Atlantic Coast Pipeline Not a Done Deal

Before jumping on the natural gas bandwagon, North Carolinians need to know that the shale fields of Central Appalachia are a living hell because of fracking and pipeline development 

“And who is my neighbor?” (Luke 10:29b)

By Michael M. Barrick

CHARLOTTE, N.C. – North Carolina-based Duke Energy, Virginia-based Dominion Energy, Inc. and its partners announced on March 22 that it has closed deals to sell virtually all of the natural gas expected to flow through the proposed Atlantic Coast Pipeline (ACP), which will originate in Harrison County, W.Va. – if approved.

And there is the catch. The ACP has yet to receive approval from the Federal Energy Regulation Commission (FERC). However, this latest announcement is just the most recent of a barrage of press releases during the past few years, as Duke Energy and its partners have been playing the “inevitability” card on this controversial project since it was announced. It is marketing propaganda at its best, supported by ruthless and questionable legal tactics to squash all opposition.

Fracking 1 [Pricetown WV]

Pipeline construction runs next to this house near Weston, W.Va. Inhabitants in this home and others like it are bombarded with noise 24/7. Photo by Michael M. Barrick

So far, they’ve failed – at least at squashing a popular uprising among the residents along the pipeline’s proposed route. While it is certainly possible that the project will gain FERC approval, literally thousands of individuals and groups are fighting the ACP along every inch of its nearly 600-mile proposed route. In fact, opponents recently scored a victory when the U.S. Forest Service required the companies to devise an alternative route for the ACP because of the environmental damage it would do to three national forests in West Virginia and Virginia. Read more here: U.S. Forest Service Puts the Brakes on the Atlantic Coast Pipeline.

Indeed, through our sister publication, the Appalachian Chronicle, I have been covering fracking for several years now. Based on what our neighbors in Central Appalachia are experiencing, it is not a stretch to say that any perceived value from the proposed pipeline is far outweighed by the damage done to people, the environment and property rights by fracking and pipeline construction.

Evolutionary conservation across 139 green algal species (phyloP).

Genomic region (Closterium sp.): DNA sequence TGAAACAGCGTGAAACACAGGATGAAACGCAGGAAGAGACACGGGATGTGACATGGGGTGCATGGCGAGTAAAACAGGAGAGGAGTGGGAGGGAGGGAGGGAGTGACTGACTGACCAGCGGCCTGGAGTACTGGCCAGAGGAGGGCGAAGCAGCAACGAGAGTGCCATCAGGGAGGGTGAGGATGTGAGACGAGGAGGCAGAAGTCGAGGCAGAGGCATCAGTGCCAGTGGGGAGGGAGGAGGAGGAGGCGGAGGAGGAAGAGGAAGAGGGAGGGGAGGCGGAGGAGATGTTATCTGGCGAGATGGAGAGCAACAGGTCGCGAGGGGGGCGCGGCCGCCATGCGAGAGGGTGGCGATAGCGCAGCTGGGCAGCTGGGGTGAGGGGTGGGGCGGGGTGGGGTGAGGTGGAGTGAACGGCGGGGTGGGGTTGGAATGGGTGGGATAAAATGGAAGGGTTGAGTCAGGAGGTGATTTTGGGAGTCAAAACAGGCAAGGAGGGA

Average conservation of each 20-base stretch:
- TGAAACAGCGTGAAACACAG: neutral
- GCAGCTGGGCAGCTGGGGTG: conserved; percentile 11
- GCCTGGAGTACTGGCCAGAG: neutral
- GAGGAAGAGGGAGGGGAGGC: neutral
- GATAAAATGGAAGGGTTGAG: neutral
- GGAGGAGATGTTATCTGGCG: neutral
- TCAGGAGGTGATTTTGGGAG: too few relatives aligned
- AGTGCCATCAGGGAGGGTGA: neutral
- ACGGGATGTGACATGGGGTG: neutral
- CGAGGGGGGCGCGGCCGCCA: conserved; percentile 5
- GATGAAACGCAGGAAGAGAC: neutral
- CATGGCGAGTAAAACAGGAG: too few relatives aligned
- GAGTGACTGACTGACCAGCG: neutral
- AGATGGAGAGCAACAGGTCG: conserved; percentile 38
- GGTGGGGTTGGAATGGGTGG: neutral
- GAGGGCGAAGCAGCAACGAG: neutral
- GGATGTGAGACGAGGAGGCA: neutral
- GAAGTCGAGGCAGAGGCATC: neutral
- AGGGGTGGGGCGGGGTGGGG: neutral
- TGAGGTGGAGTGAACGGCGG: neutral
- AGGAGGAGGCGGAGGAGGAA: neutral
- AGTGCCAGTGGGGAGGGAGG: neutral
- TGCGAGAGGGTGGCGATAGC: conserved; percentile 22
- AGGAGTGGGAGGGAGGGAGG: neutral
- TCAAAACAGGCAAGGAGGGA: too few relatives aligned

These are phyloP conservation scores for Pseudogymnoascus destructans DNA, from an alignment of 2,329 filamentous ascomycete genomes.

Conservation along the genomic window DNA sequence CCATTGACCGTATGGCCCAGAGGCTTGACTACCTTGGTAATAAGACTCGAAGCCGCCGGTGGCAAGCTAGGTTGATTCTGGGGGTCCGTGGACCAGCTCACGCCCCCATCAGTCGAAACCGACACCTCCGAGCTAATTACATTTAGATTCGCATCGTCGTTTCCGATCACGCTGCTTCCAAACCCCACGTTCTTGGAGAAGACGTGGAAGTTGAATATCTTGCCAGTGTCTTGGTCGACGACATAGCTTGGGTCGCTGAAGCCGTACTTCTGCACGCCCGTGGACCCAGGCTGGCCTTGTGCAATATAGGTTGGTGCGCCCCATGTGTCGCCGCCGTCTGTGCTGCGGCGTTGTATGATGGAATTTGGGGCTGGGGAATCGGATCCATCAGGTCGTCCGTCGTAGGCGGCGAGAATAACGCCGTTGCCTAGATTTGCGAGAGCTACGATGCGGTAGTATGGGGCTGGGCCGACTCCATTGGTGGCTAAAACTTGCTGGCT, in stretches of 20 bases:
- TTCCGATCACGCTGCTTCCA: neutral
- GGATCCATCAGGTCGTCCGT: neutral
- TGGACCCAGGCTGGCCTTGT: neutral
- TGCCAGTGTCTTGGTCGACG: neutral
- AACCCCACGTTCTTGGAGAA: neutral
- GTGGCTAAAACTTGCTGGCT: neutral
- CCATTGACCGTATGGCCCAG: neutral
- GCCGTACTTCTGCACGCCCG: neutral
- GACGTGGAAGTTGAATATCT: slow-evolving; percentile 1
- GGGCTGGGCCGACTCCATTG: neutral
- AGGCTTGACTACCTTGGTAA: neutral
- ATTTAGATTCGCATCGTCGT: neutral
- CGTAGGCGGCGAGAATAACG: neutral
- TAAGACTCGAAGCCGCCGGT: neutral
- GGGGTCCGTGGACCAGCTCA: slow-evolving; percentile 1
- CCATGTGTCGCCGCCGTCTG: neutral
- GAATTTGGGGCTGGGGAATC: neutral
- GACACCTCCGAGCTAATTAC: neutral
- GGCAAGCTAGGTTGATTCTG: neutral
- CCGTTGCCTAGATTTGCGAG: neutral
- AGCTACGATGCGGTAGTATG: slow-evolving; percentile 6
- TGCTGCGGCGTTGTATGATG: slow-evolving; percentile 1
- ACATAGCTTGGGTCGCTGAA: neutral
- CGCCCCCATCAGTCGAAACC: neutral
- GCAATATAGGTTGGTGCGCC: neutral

Fracking 3 [Harrison County WV]

Pipeline construction on the Stonewall Gas Gathering line in West Virginia, from atop a ridge in Harrison County. Photo by Michael M. Barrick

So, since the pipeline is supposedly going to deliver what the APC partners call, “cleaner fuel” to Tar Heel residents, I believe it is important for folks in North Carolina to understand just what the people in West Virginia, Virginia, Pennsylvania and elsewhere have experienced because of fracking. Once educated, if we are any kind of neighbors at all, we will stand in solidarity with them against the fossil fuel companies.

Our response: pondering the age-old question, “Who is my neighbor?”

As residents living in the heart of the Bible belt, I believe that we should pause for a moment on what Jesus had to say in response to the question, “And who is my neighbor?” You’ll find the answer in Luke 10: 29 – 37. I will tell you that once Jesus answered the questions, his followers were told, “Go and do likewise” (Luke 10: 37b). In short, after you read this, you will see that our neighbors to the north are in desperate straits and need allies to oppose the APC.

Out of their own mouths

In might seem odd to reference scripture on this topic, but the truth is, the gas industry does it repeatedly, claiming dominion over virtually any piece of land they want.

So, I think it appropriate to begin with the last FERC ACP meeting held in West Virginia just about a year ago in Bridgeport. It was there that Executive Director Corky DeMarco of the West Virginia Oil and Natural Gas Association (WVONGA) said that it is not God’s will that West Virginians be farmers. Instead, he said, it is God’s will that the natural gas industry extract all it can out of the Marcellus shale. It doesn’t take much to realize that what DeMarco really meant is that gas and oil executives enjoy what is akin to “The Divine Right of Kings” and that farmers are just not that important, especially when they are in the way of profits. Read the full story: Natural Gas Industry Moves from the Absurd to the Profane.